Fire! From a bustling little community
to the ashes of the Winslow Lumber Company.


Back to the beginning. The Winslow families came as early s 1900. Orin Winslow, for whom the community was named, was among them. Other families soon followed: Sam Motheral and family, James and Annie Craft, Elmer and Edith Exley, and Ella and Robert Neeley.

The Winslow families started a sawmill when they came and it was the first of any size in this area. They chose the name Winslow for the train station. However, there is a town on Puget Sound by that name. Such a confusing state of affairs. People and freight came here, but their destination should have been the Winslow on the Coast. The station was then named Keil and the post office was named Orin.



Unfortunately, the mill burned in 1902. Undaunted, they rebuilt it. There was good reason, for there was a great demand across the United States for Ponderosa and White Pine lumber. During the winter, logs were brought from the Colville Valley area by sleigh and stockpiled until summer. Then they were floated down the river to the mill. During WWI, they hauled almost 90,000 feet of lumber a day. Winslow Lumber Co. was to become the biggest mill in Northeastern Washington at that time.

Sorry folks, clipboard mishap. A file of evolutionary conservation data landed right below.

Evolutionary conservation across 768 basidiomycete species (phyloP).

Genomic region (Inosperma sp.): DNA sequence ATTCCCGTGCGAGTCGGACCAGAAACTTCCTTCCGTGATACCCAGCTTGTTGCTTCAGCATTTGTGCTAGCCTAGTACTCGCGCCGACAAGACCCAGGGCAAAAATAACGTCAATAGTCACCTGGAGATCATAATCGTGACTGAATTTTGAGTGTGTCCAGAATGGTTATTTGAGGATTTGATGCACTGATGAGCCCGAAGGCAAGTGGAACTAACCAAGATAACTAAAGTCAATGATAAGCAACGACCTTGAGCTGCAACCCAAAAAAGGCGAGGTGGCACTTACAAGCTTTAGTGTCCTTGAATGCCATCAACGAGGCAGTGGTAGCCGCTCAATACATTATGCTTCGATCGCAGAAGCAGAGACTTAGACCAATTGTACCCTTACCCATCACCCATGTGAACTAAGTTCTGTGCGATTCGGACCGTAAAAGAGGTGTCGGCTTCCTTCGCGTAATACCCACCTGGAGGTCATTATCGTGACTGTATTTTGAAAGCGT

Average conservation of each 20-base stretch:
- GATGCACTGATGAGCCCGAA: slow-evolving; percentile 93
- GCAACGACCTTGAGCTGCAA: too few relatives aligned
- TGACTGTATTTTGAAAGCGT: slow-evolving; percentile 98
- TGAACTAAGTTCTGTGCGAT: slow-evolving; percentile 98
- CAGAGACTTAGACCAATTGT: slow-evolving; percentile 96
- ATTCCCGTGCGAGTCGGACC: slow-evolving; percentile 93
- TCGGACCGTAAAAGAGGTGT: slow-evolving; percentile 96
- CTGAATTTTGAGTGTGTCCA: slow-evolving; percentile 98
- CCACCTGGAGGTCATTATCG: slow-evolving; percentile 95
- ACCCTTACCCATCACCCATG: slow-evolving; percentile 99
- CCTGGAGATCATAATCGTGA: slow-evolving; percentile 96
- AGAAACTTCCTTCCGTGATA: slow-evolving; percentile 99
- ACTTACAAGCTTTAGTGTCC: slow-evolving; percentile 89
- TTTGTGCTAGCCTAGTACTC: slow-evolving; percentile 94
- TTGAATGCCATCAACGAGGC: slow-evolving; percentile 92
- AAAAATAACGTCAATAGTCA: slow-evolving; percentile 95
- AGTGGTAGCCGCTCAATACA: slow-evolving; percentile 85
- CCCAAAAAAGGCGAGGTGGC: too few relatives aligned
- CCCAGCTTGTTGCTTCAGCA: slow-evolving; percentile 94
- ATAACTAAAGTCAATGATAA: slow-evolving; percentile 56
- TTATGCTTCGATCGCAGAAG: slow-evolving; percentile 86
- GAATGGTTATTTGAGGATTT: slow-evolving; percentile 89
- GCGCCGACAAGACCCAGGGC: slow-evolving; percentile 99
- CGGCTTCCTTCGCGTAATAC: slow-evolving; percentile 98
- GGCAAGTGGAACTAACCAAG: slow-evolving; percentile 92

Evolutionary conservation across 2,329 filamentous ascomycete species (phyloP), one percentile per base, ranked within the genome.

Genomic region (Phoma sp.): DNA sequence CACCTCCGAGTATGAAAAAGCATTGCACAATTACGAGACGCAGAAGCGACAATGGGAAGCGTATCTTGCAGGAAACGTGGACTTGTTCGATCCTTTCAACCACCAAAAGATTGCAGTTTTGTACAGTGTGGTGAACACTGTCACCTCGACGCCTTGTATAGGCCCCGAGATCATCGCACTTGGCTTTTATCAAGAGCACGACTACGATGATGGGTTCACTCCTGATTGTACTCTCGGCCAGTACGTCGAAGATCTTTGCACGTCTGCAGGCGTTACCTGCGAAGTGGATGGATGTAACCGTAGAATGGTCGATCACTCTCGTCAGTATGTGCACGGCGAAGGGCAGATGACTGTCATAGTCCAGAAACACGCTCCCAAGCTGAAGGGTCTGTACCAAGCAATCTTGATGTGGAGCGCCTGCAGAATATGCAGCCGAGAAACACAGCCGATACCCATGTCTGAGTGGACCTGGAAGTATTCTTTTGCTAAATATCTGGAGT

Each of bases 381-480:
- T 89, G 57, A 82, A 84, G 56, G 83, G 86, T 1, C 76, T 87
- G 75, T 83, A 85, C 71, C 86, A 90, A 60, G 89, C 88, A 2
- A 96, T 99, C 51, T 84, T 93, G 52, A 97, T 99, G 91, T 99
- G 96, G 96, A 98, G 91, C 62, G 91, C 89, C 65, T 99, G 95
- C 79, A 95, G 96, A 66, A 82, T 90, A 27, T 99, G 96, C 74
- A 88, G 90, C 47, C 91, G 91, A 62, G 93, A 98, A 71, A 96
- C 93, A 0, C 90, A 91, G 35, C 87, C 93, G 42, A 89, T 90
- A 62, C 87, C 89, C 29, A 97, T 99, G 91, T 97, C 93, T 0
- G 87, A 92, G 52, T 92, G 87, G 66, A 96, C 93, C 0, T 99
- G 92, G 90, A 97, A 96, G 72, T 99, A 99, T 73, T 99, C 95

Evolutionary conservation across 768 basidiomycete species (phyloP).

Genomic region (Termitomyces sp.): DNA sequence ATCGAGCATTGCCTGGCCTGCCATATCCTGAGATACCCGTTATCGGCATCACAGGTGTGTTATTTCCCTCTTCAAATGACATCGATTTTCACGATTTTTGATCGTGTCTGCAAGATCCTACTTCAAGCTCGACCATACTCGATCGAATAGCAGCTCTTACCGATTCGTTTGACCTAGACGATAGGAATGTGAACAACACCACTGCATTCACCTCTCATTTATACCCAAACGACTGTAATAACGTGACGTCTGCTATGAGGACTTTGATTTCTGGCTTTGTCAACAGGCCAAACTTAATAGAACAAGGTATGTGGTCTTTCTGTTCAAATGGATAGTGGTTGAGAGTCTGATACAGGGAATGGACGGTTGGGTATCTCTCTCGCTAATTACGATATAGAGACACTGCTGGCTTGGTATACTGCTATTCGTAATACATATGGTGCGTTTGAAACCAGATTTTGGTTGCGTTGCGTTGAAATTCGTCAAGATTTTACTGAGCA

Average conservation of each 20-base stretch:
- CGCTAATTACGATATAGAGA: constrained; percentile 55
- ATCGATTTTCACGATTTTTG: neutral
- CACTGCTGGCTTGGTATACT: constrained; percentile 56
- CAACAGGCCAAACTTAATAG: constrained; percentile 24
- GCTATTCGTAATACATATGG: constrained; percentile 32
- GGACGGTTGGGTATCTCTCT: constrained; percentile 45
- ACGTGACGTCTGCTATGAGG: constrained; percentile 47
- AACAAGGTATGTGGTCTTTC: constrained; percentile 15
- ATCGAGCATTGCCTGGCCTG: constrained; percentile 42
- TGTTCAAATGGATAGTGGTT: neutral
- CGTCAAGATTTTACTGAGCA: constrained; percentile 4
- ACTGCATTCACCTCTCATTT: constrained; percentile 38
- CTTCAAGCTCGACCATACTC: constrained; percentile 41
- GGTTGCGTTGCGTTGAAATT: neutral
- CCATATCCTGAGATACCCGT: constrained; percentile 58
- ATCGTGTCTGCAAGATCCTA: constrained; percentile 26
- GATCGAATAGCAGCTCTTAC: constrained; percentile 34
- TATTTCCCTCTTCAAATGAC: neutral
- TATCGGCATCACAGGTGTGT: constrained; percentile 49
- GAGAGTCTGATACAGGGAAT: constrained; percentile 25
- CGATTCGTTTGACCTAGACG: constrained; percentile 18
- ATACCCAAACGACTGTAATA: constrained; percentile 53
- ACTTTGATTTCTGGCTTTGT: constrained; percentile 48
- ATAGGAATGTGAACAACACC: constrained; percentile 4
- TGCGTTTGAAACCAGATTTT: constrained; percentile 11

By 1909 there were two other mills in Orin, the Basin Lumber Co. and the Stevens County Lumber Co.


This picture shows students in the Orin School.  Their studies included reading, writing, arithmetic and history. They had only a few books, and the furniture was homemade wooden benches and tables. This seems typical for those days. The school term was for 3 months.




By 1912, the population was about 350. The company built a store, A. M. Merrill, General merchandise. The post office was in the same building. (Picture from 1926 with Miss Rose Dubois)

With the burning of the mill, September 29th, 1938, came a lay-off for almost 200 workers. The mill was not rebuilt. As a result, all that is left of Orin are a few scattered houses and the cement foundation of the Winslow Lumber Company. The mill had been the center of the community.

(Credits to The Last Bell, the Statesman Examiner Newpaper and the Harrigan Post Office files.)